Compass

Distressed investments and pensions

3 weeks ago

Poorly performing investments can be a taboo subject and for good reason – investors naturally like to talk about their successes and, from what some of them say, the markets only ever go up. However, when an investment doesn’t quite grow to plan, what can be done when its home is a pension scheme?

First, we’ll take a step back and, without naming names, look at the factors that put asset values under duress.

Stock market corrections, like the one in Q1 2020 due to fears surrounding the Covid-19 pandemic, saw the FTSE 100 drop by 25%, causing a sharp and swift depression on valuations for both the individual equities and the funds that hold them. The primary market suffered as the number of global Initial Public Offerings (IPOs) dropped away by 23% during the first half of the same year, with new capital electing to sit on the side-lines.

This was felt in the world of pensions administration through company stock market de-listings and the suspension of redemptions by funds investing in less liquid assets, such as property. The result is that investments become untradeable and a thorn is borne in the side of the investor’s pension scheme.

Certain safeguards exist for investors, principally the Financial Services Compensation Scheme (FSCS), but this provides targeted coverage and cannot be relied on in all situations.

An investment becomes distressed – what next?

The impact of one or more distressed investments on a pension scheme can vary. Whilst they are typically more difficult and sometimes more time-consuming to administer day-to-day, given reduced access to real time information, the real brunt is felt when the member instructs certain key ‘transactions’ in the pensions life cycle.

I’m referring specifically to the withdrawal of a pension commencement lump sums (PCLS) and once fully crystallised, a transfer to another pension scheme.

The withdrawal of tax-free cash is a benefit crystallisation event (BCE6). The maximum PCLS that can be taken is limited to 25% of the scheme value or 25% of the member’s LTA, whichever is higher, meaning that taking a valuation snapshot at the point of crystallisation is imperative.

Where an investment is distressed and doesn’t have a reliable market value this process can be difficult to carry out with confidence. A scheme administrator might therefore be hesitant to process the lump sum, which could leave a client in a difficult spot.

In those cases where an investment is resident in a scheme that is to be transferred or wound up, and the member has fully crystallised, the rules say that all sums and assets must be transferred for the drawdown fund to remain whole, and the transfer be deemed a ‘recognised transfer’ (and therefore an authorised payment in legislation). If an asset can’t be transferred, this can scupper the entire transfer, which again can be detrimental to a client’s financial planning.

If a PCLS is overpaid or a transfer isn’t a recognised transfer, the ramifications are potentially serious. If the scheme administrator can’t offer a solution, then we’re edging towards unauthorised payment territory.

Are there any solutions?

Thankfully, there are actions we can take to mitigate this risk.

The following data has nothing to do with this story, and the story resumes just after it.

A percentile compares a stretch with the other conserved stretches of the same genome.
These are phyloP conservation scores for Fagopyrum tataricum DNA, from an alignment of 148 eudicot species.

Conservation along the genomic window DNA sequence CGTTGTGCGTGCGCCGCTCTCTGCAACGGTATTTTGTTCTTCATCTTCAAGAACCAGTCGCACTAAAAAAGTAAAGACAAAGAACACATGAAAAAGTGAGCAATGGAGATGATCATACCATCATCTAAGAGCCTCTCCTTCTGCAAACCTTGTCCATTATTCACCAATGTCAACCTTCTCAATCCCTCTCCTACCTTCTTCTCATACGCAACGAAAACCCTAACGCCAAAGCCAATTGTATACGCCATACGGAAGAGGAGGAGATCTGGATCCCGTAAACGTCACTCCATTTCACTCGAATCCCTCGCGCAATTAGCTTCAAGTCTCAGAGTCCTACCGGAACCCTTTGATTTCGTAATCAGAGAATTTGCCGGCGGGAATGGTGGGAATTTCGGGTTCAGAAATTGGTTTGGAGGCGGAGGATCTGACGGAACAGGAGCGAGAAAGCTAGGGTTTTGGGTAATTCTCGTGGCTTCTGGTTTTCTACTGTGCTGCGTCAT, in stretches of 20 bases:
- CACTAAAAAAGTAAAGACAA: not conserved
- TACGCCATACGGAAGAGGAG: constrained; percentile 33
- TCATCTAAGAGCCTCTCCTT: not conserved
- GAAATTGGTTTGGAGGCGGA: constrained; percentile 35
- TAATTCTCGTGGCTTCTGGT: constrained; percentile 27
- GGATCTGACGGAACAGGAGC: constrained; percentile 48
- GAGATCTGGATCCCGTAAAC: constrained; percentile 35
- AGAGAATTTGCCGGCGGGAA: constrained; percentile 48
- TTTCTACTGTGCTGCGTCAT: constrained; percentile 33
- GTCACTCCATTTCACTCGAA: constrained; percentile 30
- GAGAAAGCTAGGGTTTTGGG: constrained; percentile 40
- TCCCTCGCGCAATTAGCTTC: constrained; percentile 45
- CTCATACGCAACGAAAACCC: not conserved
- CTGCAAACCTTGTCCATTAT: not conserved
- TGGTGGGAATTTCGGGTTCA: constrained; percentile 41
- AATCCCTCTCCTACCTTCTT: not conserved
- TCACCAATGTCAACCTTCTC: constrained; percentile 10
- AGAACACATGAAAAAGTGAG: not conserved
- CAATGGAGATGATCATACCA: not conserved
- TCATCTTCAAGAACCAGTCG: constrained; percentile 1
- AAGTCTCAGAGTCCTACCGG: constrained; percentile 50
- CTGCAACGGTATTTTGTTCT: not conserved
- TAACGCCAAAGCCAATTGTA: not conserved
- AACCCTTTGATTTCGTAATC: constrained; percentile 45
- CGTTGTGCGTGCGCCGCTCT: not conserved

If the distressed investment is known to carry no discernible value then a price of £0 can be assumed on the BCE date, providing the scheme administrator is comfortable with this. Market prices are required for every other asset in line with the Taxation of Chargeable Gains Act 1992 to reach a total valuation for the pension scheme. HMRC’s negligible value claims list can be useful as can the updates released by any insolvency practitioner leading the liquidation process. The PCLS shouldn’t be overpaid, and there’s a chance it could be slightly underpaid, but at least it’s paid.

Where the investment retains a value then we can turn to audited financial statements, particularly if they are still being published and audited by authorised firms, to form a judgement. The member can explore purchasing the asset if the functionality exists to re-register it (to a dealing account for example) and again, the scheme administrator is willing to accept a cash consideration.

Solving the transfer problem for fully crystallised schemes can be less straightforward. The rules around value shifting mean we need to be extremely careful about removing assets from pension schemes unless we are certain that no value is retained. This includes donations to charity.

Should the asset retain some value but cannot be accepted by a new scheme, the same process as for PCLS payments should be followed in determining that value from reliable information. Upon reaching a valuation the member could, providing they meet the eligibility criteria, make a contribution equal to the value of the investment, thus creating an uncrystallised tranche of funds within the scheme.

This article was previously published by Professional Paraplanner

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Dan Bosiacki

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Technical Consultant

Dan studied Accounting and Finance at Manchester Metropolitan University before joining AJ Bell in October 2010. Prior to joining the Technical Team in 2019 he held various investment-related roles within the business, and is now responsible for providing technical support to various teams, as well as delivering technical training to staff.

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